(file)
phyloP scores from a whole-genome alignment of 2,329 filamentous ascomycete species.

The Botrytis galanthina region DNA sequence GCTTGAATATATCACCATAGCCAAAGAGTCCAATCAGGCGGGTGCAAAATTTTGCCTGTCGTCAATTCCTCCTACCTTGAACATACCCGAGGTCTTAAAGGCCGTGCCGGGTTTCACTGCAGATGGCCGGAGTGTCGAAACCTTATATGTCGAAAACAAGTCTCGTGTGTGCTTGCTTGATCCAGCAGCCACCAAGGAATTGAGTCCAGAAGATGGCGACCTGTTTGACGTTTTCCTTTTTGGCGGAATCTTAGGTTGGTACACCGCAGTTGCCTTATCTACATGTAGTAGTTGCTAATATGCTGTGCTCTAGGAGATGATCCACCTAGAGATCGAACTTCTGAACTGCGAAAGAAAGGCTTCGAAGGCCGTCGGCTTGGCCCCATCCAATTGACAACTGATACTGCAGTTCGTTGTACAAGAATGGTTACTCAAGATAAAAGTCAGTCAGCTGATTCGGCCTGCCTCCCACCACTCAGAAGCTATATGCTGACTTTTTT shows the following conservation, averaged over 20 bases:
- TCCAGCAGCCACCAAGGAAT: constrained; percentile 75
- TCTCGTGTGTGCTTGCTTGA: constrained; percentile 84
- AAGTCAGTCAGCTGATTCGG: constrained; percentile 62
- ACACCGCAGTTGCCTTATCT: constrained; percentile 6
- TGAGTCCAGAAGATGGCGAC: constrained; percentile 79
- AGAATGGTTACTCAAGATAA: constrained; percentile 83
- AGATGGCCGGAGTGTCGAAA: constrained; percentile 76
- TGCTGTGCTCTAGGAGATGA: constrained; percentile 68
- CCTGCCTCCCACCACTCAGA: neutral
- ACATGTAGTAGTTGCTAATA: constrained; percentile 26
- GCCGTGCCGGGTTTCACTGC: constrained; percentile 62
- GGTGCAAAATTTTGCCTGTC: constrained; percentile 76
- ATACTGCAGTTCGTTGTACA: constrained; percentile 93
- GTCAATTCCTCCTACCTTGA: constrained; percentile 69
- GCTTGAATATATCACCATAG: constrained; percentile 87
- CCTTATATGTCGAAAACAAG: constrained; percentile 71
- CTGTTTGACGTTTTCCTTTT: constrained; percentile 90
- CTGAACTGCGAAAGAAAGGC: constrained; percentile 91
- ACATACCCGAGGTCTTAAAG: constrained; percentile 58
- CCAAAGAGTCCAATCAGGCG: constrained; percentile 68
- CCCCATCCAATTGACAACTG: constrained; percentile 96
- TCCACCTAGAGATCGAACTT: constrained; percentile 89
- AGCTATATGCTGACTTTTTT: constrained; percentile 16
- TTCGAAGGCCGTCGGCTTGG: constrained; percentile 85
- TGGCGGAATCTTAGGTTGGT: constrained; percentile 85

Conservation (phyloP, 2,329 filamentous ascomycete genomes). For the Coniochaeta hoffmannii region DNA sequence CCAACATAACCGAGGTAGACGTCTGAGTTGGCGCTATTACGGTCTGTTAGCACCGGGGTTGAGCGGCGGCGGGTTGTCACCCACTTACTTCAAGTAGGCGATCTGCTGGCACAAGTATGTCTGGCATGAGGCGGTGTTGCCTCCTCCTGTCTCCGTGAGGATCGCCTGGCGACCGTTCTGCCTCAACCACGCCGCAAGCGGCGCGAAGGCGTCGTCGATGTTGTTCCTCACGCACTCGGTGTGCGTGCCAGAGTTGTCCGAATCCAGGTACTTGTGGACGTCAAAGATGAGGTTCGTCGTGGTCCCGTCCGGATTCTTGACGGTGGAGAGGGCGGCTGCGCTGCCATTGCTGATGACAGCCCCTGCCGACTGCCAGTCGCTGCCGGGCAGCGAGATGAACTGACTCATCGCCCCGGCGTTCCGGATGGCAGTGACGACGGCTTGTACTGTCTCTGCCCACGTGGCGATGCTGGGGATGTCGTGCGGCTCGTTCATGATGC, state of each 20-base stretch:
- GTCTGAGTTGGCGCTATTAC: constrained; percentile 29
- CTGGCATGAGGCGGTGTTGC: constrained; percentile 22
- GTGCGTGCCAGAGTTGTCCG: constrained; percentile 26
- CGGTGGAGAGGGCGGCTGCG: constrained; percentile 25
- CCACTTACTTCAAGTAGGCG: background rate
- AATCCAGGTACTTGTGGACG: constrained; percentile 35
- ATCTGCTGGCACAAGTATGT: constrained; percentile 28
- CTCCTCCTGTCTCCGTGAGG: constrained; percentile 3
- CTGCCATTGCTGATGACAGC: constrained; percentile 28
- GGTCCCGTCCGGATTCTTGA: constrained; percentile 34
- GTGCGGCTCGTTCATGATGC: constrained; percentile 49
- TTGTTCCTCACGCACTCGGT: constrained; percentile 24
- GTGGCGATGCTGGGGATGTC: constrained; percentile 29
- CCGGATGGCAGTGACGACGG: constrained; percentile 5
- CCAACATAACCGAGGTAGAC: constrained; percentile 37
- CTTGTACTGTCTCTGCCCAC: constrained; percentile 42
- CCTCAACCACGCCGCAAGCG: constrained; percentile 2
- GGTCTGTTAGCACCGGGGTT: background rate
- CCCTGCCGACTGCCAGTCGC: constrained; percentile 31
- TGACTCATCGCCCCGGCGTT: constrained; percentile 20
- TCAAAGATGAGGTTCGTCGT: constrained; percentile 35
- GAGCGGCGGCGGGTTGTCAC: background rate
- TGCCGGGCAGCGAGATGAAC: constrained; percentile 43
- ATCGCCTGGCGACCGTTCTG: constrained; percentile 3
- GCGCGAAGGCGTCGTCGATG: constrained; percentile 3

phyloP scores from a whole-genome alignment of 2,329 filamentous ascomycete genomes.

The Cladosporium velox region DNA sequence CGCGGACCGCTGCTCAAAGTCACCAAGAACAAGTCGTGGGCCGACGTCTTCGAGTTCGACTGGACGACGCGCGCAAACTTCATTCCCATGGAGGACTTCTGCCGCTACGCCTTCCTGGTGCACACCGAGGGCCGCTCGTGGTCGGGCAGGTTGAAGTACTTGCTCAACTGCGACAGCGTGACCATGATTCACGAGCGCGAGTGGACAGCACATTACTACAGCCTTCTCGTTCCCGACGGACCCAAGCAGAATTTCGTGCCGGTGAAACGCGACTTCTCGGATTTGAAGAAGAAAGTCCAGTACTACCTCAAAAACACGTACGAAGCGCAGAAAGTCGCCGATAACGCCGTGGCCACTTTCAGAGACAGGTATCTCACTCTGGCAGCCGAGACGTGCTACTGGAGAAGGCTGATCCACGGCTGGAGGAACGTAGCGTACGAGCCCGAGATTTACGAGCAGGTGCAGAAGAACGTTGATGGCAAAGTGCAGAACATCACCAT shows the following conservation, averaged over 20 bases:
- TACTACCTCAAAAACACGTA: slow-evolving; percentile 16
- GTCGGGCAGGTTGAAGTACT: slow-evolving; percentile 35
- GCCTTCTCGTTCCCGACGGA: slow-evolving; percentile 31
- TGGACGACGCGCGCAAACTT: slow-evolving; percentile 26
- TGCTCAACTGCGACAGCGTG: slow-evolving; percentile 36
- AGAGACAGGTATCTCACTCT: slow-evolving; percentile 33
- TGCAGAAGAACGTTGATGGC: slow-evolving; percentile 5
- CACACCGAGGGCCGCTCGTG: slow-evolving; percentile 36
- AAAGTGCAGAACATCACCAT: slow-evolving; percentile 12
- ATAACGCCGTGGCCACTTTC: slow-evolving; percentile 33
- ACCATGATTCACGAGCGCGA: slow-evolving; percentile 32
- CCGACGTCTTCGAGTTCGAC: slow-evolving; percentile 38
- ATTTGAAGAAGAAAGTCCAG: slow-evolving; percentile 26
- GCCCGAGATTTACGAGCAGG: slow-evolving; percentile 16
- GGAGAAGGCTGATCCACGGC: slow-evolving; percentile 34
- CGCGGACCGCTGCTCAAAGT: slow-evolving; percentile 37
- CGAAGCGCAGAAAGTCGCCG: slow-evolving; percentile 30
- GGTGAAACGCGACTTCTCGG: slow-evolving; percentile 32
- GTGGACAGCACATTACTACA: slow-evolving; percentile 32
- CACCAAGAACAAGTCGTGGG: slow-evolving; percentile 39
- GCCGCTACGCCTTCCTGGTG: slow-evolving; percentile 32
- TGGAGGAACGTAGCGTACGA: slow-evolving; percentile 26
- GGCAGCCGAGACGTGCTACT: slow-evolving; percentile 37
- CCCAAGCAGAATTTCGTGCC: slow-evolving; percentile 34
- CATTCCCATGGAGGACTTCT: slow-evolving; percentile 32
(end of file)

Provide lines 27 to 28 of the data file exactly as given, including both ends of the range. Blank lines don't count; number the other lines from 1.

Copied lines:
- TGGCGGAATCTTAGGTTGGT: constrained; percentile 85

Conservation (phyloP, 2,329 filamentous ascomycete genomes). For the Coniochaeta hoffmannii region DNA sequence CCAACATAACCGAGGTAGACGTCTGAGTTGGCGCTATTACGGTCTGTTAGCACCGGGGTTGAGCGGCGGCGGGTTGTCACCCACTTACTTCAAGTAGGCGATCTGCTGGCACAAGTATGTCTGGCATGAGGCGGTGTTGCCTCCTCCTGTCTCCGTGAGGATCGCCTGGCGACCGTTCTGCCTCAACCACGCCGCAAGCGGCGCGAAGGCGTCGTCGATGTTGTTCCTCACGCACTCGGTGTGCGTGCCAGAGTTGTCCGAATCCAGGTACTTGTGGACGTCAAAGATGAGGTTCGTCGTGGTCCCGTCCGGATTCTTGACGGTGGAGAGGGCGGCTGCGCTGCCATTGCTGATGACAGCCCCTGCCGACTGCCAGTCGCTGCCGGGCAGCGAGATGAACTGACTCATCGCCCCGGCGTTCCGGATGGCAGTGACGACGGCTTGTACTGTCTCTGCCCACGTGGCGATGCTGGGGATGTCGTGCGGCTCGTTCATGATGC, state of each 20-base stretch: